Format

Send to

Choose Destination
See comment in PubMed Commons below
Clin Psychol Rev. 2014 Mar;34(2):118-29. doi: 10.1016/j.cpr.2014.01.001. Epub 2014 Jan 10.

Can mindfulness and acceptance be learnt by self-help?: a systematic review and meta-analysis of mindfulness and acceptance-based self-help interventions.

Author information

1
School of Psychology, University of Sussex, Falmer, East Sussex BN1 9QH, UK; Sussex Mindfulness Centre, Research and Development Directorate, Hove BN3 7HZ, UK. Electronic address: kate.cavanagh@sussex.ac.uk.
2
Sussex Partnership NHS Foundation Trust, Hove BN3 7HZ, UK; Sussex Mindfulness Centre, Research and Development Directorate, Hove BN3 7HZ, UK.
3
School of Psychology, University of Sussex, Falmer, East Sussex BN1 9QH, UK.
4
Sussex Partnership NHS Foundation Trust, Hove BN3 7HZ, UK; Sussex Mindfulness Centre, Research and Development Directorate, Hove BN3 7HZ, UK; Department of Psychology, Politics and Sociology, Canterbury Christ Church University, Kent, UK.

Abstract

There is growing evidence that mindfulness and acceptance-based interventions have positive consequences for psychological and physical health. The most well-established of these interventions typically involve relatively large resource commitments, in terms of both the provider and participant. A number of recent studies have begun to explore whether the benefits of such interventions can be generalised to less intensive methods. Methods include pure and guided self-help utilising resources such as books and workbooks, computer programmes and applications and audio-visual materials. This paper presents a systematic review and meta-analysis of studies that have evaluated the effectiveness and acceptability of low-intensity interventions including mindfulness and acceptance-based components. Fifteen RCTs (7 ACT-based, 4 mindfulness-based and 4 multi-component interventions including elements of mindfulness and/or acceptance) were identified and reviewed. Interventions that included mindfulness and/or acceptance-based components produced significant benefits in comparison to control conditions on measures of mindfulness/acceptance, depression and anxiety with small to medium effect sizes. Engagement with the self-help interventions varied but on average two-thirds of participants completed post-intervention measures. Emerging research into low-intensity mindfulness and acceptance-based interventions is hopeful. Recommendations for research and practice are presented.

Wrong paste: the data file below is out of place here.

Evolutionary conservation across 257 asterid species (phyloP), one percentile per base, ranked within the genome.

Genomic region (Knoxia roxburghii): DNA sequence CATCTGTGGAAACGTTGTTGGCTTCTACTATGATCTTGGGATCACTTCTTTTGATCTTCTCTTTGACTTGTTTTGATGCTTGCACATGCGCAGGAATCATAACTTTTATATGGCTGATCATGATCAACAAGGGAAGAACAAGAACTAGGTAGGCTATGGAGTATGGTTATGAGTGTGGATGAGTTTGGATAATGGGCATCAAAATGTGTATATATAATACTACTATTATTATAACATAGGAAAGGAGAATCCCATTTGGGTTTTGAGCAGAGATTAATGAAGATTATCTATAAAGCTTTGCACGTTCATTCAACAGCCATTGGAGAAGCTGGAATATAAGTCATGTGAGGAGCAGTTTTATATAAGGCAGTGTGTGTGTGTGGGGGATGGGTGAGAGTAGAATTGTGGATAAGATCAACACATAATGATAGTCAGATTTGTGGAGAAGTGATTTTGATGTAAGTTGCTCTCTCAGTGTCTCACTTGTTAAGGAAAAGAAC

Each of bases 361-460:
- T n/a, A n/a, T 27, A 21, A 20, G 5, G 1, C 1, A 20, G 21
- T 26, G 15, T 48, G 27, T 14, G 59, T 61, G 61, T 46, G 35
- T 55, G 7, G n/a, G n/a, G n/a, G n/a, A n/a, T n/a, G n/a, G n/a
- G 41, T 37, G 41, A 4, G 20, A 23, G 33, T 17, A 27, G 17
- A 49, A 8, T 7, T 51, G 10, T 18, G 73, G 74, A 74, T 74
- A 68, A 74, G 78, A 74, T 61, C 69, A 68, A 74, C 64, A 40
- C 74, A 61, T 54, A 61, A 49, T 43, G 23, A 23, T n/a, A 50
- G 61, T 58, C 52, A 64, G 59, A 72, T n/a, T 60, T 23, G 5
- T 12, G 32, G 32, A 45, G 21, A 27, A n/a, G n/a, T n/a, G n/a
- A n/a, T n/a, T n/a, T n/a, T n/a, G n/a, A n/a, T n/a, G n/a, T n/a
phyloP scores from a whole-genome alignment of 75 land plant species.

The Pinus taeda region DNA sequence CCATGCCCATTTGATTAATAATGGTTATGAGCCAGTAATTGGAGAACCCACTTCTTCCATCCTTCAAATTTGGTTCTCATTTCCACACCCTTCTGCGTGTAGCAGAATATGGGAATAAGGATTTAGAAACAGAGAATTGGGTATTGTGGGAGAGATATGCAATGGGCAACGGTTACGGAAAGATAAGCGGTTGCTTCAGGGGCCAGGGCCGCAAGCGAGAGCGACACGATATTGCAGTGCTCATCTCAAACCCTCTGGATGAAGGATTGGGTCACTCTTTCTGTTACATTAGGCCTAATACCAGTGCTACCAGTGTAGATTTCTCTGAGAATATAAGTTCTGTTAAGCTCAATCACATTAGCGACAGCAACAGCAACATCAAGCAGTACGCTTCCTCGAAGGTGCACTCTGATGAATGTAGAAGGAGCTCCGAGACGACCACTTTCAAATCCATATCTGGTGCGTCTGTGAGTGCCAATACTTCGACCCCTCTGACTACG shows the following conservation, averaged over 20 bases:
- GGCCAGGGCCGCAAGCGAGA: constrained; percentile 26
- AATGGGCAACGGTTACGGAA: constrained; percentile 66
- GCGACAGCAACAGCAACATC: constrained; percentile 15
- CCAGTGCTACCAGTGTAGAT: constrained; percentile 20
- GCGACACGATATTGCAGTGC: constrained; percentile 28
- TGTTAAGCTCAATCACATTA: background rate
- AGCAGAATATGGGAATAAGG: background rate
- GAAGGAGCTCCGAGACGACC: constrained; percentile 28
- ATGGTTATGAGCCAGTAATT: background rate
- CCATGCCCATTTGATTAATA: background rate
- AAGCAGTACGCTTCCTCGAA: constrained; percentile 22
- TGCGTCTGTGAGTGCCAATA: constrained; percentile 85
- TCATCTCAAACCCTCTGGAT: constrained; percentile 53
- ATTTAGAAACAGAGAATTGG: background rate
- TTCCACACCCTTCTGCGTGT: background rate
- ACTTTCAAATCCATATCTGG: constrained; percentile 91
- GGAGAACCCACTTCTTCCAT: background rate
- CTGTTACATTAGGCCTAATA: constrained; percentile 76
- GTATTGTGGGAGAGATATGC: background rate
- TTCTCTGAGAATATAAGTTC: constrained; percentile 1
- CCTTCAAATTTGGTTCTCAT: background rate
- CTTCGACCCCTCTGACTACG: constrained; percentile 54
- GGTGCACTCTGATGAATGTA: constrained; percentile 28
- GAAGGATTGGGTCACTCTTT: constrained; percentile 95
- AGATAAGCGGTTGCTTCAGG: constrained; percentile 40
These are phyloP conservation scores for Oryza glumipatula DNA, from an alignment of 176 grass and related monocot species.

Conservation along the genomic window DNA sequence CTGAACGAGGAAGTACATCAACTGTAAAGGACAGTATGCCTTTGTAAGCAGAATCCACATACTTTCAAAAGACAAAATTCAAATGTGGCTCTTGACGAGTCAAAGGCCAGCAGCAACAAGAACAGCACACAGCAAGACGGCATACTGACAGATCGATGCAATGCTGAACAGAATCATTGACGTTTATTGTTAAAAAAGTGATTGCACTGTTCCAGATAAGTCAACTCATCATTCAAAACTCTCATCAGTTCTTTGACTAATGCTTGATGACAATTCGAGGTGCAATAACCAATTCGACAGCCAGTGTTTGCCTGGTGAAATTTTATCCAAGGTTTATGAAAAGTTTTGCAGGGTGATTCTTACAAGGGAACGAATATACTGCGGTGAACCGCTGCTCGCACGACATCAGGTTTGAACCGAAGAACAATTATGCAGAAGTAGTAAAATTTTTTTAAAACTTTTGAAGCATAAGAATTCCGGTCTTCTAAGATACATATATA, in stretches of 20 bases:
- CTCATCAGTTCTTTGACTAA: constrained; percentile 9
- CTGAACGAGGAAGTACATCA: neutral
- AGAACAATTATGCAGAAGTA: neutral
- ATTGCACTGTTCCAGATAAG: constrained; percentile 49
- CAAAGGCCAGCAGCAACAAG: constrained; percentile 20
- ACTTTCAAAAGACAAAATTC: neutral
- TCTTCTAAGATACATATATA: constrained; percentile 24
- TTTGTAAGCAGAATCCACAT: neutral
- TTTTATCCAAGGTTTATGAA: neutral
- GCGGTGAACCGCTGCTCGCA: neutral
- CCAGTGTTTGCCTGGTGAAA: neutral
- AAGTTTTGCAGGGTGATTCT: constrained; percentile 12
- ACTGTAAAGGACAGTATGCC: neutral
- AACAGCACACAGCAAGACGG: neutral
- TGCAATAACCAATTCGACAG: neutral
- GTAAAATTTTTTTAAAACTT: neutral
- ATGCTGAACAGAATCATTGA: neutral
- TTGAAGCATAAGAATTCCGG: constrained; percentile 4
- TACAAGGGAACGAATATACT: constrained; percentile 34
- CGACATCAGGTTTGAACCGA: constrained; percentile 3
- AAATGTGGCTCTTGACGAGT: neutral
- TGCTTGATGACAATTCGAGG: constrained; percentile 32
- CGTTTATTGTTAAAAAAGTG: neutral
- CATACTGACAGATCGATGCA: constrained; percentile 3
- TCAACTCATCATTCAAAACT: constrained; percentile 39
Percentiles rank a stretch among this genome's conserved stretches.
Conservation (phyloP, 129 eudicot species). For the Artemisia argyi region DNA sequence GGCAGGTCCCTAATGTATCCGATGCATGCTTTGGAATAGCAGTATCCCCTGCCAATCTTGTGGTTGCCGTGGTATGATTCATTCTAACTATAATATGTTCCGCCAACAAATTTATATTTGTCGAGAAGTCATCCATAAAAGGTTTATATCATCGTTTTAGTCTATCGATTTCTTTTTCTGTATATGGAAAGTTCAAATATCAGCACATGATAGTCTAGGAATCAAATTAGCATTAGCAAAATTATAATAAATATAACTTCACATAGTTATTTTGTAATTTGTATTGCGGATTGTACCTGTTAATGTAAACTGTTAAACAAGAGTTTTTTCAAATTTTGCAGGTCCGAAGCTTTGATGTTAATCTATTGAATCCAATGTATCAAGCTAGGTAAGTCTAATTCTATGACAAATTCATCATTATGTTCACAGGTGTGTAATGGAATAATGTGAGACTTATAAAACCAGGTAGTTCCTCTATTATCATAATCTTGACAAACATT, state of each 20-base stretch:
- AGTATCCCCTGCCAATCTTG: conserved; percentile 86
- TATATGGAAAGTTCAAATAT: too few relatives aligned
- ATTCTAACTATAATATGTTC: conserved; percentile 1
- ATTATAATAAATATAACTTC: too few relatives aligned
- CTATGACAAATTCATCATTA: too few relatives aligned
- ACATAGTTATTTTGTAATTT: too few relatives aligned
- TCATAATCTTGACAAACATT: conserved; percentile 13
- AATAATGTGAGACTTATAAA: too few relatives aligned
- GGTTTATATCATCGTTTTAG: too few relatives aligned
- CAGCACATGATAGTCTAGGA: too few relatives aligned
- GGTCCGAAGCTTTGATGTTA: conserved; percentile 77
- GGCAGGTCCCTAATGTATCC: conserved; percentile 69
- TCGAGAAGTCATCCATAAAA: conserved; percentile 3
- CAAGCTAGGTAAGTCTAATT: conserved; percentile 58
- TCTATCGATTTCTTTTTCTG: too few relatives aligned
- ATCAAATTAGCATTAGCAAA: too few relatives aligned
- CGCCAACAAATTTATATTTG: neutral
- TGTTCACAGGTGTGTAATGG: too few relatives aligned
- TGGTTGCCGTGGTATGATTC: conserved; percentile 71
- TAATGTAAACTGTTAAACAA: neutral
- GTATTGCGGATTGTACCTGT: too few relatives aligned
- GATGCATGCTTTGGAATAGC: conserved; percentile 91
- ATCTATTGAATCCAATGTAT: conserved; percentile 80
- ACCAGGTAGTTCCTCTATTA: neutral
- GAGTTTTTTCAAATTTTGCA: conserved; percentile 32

KEYWORDS:

Acceptance; Mindfulness; Self-help

PMID:
24487343
DOI:
10.1016/j.cpr.2014.01.001
[Indexed for MEDLINE]
PubMed Commons home

PubMed Commons

0 comments
How to join PubMed Commons

    Supplemental Content

    Full text links

    Icon for Elsevier Science Icon for PubMed Health
    Loading ...
    Support Center